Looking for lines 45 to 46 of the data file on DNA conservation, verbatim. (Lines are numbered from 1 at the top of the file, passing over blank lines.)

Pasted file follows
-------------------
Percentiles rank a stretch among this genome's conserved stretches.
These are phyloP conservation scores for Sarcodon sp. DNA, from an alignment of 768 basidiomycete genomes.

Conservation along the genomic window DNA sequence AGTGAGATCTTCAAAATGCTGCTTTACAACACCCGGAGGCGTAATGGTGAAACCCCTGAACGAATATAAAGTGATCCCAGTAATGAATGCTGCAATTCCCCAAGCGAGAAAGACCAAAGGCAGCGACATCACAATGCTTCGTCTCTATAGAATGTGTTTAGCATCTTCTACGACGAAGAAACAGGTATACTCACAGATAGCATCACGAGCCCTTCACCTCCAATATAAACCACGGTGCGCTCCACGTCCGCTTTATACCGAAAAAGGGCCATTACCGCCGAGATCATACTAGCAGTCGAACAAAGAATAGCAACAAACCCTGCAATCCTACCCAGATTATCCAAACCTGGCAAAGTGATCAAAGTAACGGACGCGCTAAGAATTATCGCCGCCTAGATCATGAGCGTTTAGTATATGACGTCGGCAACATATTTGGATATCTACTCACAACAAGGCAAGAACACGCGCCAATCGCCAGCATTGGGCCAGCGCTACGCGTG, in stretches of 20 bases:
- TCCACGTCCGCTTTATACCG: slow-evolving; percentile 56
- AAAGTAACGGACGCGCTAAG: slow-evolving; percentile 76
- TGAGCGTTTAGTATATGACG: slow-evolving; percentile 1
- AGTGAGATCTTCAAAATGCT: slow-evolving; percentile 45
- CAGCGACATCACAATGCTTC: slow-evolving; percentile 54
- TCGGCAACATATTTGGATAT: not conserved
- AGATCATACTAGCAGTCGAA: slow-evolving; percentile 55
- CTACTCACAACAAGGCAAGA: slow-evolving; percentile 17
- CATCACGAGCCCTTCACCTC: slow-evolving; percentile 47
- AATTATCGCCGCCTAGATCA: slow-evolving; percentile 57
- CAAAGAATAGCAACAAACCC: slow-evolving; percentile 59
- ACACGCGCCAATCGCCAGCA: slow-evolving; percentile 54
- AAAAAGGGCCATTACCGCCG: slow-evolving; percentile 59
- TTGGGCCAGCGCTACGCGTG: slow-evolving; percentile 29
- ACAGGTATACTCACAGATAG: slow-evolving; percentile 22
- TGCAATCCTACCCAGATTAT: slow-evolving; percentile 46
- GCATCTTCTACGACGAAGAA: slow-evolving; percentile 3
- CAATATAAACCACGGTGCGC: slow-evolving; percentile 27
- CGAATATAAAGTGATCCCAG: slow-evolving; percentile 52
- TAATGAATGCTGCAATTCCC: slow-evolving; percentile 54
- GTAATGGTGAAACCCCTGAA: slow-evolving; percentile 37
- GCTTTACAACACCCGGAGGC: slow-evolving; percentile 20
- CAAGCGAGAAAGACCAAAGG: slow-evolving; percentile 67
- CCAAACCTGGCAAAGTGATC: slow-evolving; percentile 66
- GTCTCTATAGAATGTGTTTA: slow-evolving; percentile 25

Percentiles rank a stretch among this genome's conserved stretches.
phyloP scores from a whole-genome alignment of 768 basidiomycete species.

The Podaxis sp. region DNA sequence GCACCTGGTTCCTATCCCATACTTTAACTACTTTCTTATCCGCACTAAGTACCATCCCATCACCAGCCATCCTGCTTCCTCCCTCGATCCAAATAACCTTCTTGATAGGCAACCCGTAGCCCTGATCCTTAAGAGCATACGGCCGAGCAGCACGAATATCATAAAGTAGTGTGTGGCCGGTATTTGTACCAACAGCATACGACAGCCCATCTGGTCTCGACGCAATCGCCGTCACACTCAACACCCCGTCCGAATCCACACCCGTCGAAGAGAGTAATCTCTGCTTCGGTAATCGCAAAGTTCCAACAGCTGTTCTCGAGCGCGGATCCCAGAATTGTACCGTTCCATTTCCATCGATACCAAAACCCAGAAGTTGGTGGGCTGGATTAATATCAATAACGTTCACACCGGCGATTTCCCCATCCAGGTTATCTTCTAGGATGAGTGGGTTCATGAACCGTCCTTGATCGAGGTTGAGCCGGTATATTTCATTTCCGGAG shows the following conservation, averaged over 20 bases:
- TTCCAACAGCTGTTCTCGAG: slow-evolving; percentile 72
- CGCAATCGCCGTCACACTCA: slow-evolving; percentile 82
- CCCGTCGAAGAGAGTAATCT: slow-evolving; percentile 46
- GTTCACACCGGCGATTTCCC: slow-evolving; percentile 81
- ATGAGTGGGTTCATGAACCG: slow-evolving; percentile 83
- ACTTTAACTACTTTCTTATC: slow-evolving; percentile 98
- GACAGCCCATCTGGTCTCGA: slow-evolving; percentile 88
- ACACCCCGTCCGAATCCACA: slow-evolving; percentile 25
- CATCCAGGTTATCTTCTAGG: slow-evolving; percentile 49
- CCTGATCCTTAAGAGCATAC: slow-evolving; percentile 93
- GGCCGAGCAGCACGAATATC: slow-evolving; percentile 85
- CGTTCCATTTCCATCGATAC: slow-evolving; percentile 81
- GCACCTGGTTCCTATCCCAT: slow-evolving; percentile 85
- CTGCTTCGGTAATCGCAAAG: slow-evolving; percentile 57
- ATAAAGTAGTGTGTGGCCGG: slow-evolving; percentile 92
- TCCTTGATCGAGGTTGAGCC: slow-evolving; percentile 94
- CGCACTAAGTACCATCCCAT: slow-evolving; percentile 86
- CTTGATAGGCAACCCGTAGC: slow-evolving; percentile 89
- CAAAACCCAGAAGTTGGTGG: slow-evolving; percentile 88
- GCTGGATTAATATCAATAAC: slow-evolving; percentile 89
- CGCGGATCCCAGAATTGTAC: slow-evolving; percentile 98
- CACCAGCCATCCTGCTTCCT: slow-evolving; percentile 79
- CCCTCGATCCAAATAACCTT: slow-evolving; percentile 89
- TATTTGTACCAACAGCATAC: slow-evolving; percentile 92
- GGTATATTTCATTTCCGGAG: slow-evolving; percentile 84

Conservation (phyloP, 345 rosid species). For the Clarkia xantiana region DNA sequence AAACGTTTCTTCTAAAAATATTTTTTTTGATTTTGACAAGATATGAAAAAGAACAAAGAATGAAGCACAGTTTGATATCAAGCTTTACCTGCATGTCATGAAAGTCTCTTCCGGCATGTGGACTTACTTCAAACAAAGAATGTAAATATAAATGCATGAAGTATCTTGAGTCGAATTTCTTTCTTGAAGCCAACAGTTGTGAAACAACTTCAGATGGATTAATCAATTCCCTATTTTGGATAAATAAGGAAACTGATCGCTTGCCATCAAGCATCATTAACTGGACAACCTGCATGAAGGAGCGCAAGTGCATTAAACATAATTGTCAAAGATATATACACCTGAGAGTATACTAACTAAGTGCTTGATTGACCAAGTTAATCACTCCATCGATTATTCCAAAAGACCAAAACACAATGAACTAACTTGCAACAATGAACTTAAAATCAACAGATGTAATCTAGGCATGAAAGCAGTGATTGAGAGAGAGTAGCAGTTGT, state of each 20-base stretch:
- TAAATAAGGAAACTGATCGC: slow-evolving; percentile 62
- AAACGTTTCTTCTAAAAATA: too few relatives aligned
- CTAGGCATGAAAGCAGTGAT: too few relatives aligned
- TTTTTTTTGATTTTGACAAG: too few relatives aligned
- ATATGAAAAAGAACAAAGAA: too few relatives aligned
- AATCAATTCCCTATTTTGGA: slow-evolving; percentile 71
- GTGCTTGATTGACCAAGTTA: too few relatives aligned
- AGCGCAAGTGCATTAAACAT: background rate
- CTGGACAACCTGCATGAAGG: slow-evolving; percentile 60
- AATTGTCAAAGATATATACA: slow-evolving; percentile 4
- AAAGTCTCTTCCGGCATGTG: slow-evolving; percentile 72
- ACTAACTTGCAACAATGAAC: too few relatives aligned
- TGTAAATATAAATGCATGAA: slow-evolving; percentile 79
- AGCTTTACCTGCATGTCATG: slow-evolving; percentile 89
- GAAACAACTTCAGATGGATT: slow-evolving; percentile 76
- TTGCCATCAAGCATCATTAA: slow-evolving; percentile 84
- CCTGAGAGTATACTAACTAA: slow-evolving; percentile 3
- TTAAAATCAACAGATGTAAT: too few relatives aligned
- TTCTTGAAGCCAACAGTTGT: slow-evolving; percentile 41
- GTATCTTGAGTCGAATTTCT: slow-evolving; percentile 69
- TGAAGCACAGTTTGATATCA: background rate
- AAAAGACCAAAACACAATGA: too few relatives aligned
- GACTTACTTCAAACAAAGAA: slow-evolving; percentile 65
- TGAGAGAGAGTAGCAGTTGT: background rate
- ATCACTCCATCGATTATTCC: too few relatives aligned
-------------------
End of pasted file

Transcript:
- CTGCTTCGGTAATCGCAAAG: slow-evolving; percentile 57
- ATAAAGTAGTGTGTGGCCGG: slow-evolving; percentile 92